The one thing that really made the difference, because I was planting in the heat of the summer, was to use a root stimulant to help get the plants established. I really think that made a huge difference in planting during the heat.
If you’re going to use xeric plants, remember, they’re desert plants. They don’t want to have a lot of rich material. Just plant in topsoil, not topsoil with compost. I don’t feed anything in my garden except for a couple roses that I have close to the house. So skip the compost, and don’t use organic mulch. Use gravel and don’t use weed fabric.
People ask me about the garden all the time. Because my house is in a very public area, and my garden is in the front yard, I feel pressure to keep it looking good. But you can have a beautiful xeriscape with a lot less work than I put into it. But to me it isn’t work. I love every minute I spend out there, even the weeding!
This summer will be my 4th season. There’s a saying about perennials: First they sleep, and then creep and then leap. It was really true. This is year four and everything is just so healthy.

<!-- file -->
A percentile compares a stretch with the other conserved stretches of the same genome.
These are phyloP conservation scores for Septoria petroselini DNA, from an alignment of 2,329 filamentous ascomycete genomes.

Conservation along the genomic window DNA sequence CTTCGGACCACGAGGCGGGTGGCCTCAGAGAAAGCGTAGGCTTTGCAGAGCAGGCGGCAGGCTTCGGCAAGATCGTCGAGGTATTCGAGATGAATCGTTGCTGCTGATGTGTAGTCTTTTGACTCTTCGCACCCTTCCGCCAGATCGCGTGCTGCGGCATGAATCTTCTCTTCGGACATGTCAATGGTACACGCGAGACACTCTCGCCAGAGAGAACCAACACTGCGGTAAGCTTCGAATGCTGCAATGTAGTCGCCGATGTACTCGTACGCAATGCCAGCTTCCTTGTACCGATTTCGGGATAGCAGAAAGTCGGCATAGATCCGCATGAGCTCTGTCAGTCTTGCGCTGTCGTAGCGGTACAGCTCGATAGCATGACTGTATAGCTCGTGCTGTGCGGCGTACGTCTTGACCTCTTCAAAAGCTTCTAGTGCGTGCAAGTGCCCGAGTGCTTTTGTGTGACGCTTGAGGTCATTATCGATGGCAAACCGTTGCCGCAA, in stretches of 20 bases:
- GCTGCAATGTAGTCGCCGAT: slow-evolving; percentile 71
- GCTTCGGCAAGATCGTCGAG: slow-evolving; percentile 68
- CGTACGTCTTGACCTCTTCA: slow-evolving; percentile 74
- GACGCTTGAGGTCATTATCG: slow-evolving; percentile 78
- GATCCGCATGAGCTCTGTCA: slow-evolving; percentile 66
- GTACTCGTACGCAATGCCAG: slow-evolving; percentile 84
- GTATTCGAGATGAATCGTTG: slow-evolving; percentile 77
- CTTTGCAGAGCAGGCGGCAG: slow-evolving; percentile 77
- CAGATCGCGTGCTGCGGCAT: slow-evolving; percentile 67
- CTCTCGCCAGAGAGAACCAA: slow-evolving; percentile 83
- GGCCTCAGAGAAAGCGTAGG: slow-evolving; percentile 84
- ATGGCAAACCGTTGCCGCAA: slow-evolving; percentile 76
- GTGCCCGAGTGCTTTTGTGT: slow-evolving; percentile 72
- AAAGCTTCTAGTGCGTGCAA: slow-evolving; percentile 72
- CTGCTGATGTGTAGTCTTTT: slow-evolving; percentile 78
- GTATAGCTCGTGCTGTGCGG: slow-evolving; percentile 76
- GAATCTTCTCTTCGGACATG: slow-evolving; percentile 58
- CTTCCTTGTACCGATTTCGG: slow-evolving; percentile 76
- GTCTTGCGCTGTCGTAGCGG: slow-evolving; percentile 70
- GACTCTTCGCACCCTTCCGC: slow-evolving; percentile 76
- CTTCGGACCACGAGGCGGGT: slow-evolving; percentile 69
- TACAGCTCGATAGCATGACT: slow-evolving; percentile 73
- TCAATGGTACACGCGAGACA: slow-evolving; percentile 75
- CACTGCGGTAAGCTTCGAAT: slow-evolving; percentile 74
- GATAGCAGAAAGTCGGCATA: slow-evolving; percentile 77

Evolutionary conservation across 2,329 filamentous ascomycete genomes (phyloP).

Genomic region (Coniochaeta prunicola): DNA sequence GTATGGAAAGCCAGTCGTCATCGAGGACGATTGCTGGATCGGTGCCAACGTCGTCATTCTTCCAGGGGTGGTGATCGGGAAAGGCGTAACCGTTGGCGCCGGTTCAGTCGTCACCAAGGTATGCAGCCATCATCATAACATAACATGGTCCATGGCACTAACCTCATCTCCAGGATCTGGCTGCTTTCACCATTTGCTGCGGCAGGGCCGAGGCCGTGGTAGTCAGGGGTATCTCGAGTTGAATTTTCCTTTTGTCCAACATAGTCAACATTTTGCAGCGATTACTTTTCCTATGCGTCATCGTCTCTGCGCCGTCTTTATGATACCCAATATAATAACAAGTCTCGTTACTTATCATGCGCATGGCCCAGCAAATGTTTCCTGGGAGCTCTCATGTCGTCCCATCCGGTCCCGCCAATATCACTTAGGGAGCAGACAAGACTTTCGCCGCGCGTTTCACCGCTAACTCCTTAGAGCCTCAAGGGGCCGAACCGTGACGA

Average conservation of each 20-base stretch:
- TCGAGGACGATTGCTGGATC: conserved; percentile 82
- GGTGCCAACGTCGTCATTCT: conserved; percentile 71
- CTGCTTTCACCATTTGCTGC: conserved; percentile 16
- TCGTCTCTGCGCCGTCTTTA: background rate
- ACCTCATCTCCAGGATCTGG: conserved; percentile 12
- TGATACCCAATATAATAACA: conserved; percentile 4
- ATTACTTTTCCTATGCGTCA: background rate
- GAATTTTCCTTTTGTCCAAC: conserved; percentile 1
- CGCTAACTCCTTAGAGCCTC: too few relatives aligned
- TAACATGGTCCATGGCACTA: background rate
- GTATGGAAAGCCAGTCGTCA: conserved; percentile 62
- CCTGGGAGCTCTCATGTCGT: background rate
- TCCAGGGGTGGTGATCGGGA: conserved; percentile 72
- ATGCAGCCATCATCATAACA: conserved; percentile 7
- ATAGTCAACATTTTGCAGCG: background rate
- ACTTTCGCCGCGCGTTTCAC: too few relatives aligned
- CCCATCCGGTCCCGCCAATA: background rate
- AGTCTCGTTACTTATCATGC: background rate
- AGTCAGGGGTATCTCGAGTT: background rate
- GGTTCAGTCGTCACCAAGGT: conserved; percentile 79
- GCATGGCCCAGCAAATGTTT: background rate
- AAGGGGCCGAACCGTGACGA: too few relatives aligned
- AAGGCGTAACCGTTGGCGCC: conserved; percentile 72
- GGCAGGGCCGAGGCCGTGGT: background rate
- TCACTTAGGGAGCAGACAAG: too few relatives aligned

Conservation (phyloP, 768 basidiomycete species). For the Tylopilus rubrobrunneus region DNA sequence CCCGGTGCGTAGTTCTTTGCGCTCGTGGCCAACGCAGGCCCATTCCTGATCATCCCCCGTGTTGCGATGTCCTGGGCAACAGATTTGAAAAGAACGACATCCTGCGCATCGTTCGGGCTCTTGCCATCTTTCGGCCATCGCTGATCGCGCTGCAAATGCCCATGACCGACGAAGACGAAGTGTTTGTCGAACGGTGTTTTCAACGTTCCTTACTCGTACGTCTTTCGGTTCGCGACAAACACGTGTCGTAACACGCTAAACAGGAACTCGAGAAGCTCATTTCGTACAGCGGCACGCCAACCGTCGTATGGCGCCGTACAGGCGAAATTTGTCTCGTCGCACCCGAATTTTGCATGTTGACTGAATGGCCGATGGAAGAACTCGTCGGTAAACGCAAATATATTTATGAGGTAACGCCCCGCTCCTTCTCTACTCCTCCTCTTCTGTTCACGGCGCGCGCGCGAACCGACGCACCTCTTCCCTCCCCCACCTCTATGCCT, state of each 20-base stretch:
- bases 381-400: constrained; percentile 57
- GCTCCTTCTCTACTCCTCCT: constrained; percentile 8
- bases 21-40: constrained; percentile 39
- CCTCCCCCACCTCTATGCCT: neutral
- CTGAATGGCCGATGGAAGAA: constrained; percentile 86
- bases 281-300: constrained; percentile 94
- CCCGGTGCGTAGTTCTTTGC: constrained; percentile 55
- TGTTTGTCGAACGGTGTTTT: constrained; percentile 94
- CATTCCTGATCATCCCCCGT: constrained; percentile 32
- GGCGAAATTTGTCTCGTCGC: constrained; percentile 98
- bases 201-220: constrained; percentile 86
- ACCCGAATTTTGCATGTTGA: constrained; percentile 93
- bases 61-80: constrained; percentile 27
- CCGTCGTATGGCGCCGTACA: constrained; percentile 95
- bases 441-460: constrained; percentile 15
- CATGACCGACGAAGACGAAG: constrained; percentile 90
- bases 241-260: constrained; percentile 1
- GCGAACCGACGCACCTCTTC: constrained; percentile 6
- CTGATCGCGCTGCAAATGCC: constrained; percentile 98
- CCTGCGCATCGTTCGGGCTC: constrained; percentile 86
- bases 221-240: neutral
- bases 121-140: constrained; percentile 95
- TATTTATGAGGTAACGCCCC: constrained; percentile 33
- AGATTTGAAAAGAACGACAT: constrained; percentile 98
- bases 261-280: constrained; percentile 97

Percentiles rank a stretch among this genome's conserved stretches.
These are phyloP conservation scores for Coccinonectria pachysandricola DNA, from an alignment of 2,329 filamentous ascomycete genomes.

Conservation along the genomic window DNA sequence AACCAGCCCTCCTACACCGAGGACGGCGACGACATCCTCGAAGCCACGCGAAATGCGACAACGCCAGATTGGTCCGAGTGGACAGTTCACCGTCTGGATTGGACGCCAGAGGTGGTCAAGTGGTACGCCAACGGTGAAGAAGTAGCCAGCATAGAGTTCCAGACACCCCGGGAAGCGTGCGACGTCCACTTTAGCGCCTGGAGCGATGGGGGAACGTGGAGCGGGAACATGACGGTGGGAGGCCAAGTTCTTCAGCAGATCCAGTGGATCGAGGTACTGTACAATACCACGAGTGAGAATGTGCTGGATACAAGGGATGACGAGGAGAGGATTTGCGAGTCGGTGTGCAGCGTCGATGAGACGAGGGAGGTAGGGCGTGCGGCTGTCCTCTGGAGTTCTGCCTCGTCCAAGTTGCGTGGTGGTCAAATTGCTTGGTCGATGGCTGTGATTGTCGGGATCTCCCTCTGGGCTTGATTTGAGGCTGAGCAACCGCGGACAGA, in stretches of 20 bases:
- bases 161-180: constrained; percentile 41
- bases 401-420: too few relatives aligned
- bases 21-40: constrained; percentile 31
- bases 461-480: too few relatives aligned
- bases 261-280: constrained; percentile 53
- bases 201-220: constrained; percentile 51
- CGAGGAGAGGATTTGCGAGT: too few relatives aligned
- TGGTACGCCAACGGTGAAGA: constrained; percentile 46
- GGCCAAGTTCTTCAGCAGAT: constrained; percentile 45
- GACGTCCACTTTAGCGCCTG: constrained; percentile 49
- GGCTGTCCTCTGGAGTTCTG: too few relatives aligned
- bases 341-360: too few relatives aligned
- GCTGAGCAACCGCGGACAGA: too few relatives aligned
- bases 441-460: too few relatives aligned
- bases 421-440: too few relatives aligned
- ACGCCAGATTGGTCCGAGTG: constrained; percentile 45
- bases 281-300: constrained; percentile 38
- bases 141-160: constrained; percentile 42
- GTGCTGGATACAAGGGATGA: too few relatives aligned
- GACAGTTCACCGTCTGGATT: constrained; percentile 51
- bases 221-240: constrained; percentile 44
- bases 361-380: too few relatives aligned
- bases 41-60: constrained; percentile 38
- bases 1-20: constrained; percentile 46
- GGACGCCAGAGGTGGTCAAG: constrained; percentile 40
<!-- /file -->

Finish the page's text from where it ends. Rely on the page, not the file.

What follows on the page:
What are some of the things you appreciate most about your garden?
I’ve never had a garden with fewer problems and it turned out better than I ever thought it would.
It’s full of bees. I have a neighbor that was a retired environmental scientist, just comes to watch the bees. He told be one day that the diversity of the insects in my garden is just amazing, and it’s always buzzing with butterflies, sphinx moths, and hummingbirds.
The prettiest parts of the garden are parts that I didn’t do. It’s taken on a life of its own. Plants are popping up between flagstones and boulders, and it looks very natural. I can’t take credit for all of it. You have to let it just happen and not be concerned with everything being perfect.